partake of the offerings - that they should allow the rest of the
people to mourn in their place and not to disrupt the dedication
ceremony. When Moshe found that they had not eaten the
expiation-offering (*Hatat*), he became angry (Vayyikra 10:16);
whereupon Aharon answered him: "See, this day they brought their
expiation-offering and their burnt offering before YHVH, and such
things have befallen me! Had I eaten expiation-offering today,
would YHVH have approved?" Moshe approved of Aharon's words.
The upshot of this is that an Onen is not allowed to eat sancta;
we also see that an Onen is defined as a close relative of
someone who died, even if he isn't personally involved in the
burial (Aharon was the father of Nadav and Avihu and his cousins
were taking care of the burial) - and that the status of Onen
exists on the day of death (look at Aharon's words carefully) -
From these three sources, we have the following picture of
(1) It applies to all close relatives of the deceased; (the seven
relatives for whom we mourn - spouse, parents, siblings,
(2) It lasts for the day of the death (regardless of the status
of the corpse - interred or not yet buried);
(3) It prohibits the eating of Ma'aser Sheini (we don't know
(4) It stands in perfect contradiction to "Simchah" and,
therefore, disallows eating Bikkurim and
(5) (again, for unknown reasons) it prohibits eating of sancta.
The notion of Aninut - or the status of being an Onen - was
expanded in two ways and modified in one by the Rabbis.
Expansion #1 - it applies beyond the first day - until the burial
is finished. (Regarding a relative who is out of town and
someone else is taking care of the burial, see Tosafot Berakhot
17b-18a s.v. v'eino in the name of Rabbenu Tam. Many of the
Rishonim ad loc. comment on Rabbenu Tam's ruling.)
Expansion #2 - it applies to all Mitzvot (clarification - it
doesn't apply to Mitzvot Lo Ta'aseh, nor does it apply to many
Mitzvot 'Aseh. However, all "ritual" Mitzvot, such as prayer,
Tefillin, Shofar, Lulav etc. are included.)
Modification: Even though Torah law defines an Onen as anyone who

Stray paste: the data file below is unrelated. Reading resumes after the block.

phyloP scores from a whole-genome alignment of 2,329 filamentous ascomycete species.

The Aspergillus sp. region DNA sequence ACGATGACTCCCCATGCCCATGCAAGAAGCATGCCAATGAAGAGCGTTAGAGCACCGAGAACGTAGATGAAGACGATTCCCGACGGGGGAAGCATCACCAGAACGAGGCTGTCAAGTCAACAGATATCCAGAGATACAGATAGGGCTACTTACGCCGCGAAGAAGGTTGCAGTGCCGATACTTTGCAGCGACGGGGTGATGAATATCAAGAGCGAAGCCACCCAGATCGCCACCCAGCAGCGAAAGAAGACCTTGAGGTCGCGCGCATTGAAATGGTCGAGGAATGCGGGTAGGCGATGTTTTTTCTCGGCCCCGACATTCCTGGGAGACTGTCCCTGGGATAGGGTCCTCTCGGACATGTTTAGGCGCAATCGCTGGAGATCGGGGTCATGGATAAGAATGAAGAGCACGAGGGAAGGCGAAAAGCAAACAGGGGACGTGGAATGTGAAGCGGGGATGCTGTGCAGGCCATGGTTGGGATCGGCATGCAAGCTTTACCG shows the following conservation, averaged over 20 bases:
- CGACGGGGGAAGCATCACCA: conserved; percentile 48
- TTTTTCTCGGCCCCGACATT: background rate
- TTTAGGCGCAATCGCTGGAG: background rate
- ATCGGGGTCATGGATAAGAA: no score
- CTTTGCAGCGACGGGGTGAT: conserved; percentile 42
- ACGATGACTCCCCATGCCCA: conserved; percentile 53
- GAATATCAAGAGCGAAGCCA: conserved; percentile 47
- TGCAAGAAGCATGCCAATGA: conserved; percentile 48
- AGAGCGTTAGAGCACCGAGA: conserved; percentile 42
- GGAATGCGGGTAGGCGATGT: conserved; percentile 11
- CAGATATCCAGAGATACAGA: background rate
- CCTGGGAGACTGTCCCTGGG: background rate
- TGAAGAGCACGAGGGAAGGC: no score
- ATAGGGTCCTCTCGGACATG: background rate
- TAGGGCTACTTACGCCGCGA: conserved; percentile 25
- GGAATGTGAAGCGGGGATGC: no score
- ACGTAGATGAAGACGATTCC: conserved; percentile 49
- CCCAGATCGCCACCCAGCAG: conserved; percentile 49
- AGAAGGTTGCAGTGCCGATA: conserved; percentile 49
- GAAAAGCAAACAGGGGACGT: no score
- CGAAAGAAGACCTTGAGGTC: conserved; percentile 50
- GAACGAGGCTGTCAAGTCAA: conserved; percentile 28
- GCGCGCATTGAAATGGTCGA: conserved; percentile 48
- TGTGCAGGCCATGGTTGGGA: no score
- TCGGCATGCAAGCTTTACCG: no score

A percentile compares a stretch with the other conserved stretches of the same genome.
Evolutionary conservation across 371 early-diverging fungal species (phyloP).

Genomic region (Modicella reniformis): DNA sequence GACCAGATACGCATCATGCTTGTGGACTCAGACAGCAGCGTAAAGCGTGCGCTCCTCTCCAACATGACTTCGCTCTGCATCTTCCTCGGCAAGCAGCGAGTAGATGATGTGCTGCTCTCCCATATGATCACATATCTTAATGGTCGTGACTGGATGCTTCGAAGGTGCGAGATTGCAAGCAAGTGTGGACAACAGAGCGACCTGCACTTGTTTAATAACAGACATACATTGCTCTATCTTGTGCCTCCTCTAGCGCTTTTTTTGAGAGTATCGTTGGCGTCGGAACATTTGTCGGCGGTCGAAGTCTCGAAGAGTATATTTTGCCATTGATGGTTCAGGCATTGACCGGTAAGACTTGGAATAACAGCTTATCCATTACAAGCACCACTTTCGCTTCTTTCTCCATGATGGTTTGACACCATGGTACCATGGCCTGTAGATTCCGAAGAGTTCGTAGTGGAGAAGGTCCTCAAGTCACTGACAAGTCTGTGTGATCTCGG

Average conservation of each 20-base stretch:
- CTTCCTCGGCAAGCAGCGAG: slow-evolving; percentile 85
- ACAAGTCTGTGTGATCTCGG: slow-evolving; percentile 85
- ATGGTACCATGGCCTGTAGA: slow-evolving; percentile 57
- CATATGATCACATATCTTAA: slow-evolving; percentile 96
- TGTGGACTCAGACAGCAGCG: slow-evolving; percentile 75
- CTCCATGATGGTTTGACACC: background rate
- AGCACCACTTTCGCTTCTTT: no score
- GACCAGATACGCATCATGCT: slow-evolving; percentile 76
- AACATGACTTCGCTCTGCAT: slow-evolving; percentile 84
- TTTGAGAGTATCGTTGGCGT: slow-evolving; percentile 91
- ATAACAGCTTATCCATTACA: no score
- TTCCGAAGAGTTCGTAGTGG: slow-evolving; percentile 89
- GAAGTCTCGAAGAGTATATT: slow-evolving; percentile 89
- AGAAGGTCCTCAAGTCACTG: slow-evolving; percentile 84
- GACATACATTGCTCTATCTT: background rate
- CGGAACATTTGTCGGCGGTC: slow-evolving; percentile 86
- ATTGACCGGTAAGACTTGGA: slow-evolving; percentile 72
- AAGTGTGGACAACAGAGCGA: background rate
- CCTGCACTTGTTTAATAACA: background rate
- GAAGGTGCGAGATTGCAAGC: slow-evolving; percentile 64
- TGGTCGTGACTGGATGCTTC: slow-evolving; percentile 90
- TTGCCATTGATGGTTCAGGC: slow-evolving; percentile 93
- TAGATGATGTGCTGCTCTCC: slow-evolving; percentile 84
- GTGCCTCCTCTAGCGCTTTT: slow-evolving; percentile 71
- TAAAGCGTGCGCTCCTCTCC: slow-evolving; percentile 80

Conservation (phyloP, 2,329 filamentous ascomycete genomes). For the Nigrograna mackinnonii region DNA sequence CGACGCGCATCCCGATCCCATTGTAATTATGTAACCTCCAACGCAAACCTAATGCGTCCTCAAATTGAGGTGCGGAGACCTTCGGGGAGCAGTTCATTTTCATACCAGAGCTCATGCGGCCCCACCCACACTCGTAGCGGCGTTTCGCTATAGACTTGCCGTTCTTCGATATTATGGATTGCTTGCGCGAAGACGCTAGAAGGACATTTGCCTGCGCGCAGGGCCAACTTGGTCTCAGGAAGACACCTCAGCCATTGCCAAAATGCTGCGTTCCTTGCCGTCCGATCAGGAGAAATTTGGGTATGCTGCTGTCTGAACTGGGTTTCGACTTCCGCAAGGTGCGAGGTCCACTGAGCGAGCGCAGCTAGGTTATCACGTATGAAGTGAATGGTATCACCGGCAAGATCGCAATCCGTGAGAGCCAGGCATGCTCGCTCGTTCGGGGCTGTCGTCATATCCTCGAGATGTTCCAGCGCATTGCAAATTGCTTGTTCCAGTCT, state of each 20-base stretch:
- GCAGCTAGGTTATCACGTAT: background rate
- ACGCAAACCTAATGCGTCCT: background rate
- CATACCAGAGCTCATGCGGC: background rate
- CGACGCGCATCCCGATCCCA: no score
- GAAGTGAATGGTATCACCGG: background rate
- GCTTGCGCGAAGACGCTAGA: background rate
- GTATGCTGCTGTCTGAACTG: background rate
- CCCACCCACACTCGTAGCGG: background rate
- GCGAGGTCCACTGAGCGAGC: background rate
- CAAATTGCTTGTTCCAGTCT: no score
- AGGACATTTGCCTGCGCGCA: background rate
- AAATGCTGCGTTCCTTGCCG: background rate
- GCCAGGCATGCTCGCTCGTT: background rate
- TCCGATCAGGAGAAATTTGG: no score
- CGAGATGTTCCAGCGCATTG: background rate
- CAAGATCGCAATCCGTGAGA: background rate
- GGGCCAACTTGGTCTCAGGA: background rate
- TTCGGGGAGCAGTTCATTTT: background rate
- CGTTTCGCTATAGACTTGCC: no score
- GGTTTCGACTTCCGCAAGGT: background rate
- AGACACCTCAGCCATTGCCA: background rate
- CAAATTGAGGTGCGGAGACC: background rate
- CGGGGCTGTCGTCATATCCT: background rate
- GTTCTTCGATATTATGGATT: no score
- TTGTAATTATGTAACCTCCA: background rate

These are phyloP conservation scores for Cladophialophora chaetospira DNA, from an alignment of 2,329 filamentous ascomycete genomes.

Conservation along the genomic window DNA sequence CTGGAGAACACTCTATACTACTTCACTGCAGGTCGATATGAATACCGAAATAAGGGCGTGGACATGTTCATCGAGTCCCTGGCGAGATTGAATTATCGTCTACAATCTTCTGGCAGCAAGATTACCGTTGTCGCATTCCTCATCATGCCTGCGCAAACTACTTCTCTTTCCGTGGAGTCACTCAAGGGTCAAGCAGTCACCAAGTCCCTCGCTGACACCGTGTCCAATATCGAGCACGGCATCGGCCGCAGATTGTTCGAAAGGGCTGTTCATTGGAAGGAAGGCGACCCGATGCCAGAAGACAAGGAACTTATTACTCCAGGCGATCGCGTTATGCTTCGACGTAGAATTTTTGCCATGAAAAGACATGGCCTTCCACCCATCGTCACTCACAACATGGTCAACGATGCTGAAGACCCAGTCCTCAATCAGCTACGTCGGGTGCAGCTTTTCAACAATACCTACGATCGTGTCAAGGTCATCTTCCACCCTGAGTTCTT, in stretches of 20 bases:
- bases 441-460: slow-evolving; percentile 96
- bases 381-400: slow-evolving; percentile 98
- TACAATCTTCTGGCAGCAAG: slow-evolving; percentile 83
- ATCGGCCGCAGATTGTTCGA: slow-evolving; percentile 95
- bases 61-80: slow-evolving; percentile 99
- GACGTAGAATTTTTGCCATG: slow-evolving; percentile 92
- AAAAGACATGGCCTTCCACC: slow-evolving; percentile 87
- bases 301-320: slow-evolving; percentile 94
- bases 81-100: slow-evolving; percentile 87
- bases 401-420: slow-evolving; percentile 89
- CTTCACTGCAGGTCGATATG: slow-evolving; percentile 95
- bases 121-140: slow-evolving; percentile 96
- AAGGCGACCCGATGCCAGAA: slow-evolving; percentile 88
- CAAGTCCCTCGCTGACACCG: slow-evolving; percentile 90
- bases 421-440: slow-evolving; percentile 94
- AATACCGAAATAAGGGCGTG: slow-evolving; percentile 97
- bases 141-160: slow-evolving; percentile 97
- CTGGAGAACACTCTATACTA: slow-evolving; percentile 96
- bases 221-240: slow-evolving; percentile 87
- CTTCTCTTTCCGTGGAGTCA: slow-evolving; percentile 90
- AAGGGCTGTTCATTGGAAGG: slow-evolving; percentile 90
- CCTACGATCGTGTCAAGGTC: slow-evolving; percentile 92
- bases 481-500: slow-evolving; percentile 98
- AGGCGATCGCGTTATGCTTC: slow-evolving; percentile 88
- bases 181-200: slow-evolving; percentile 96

has suffered a loss - for the entire day of death, regardless of
the status of interment, the Rabbis define Aninut as stopping
whent he burial is complete. Therefore, a person could be an
Onen from the Torah - while no longer being an Onen from the
Rabbinic perspective - if the burial was held on the same day as
REASONS FOR THE EXEMPTION
There are, initially, two basic approaches to take in analyzing
Aninut d'Rabanan (from the Rabbis). Either it is an independent
piece of legislation, with a bit of overlapping with the Torah's
definition and a "borrowed" term; or else it is built upon the
Torah's law of Aninut and grows from there.
The Bavli (at the beginning of the third chapter of Berakhot)
does not provide an explicit reason for the exemption of Onen;
however, several Rishonim (e.g. R'ah, Ritba) suggest that the
reason is that the Onen is engaged in the Mitzvah of burial and
such engagement exempts him from (many) other Mitzvot. This is an
example of the rule *Ha'Osek b'Mitzvah Patur min haMitzvah* - see
our discussion at K'riat Sh'ma 2:05.
If this is the case, then Aninut d'Rabanan is only tangentially
related to that of the Torah - it does not directly relate to -
or reflect - the emotional state of the Onen, rather his
The Yerushalmi (beginning of the third chapter of Berakhot)
provides an interesting prooftext for the exemption of an Onen
from (at least some of) the Mitzvot:
R. Bun says: The verse (Devarim 16:3) states: "In order that you
may remember the day of your leaving Egypt, all the days of your
life" - [meaning] days in which you are engaged with life, not
days in which you are engaged with the dead. We learned: If he
wanted to be stringent [and fulfill these Mitzvot], we pay him no
heed; why is this - because of *k'vod hamet* (honor for the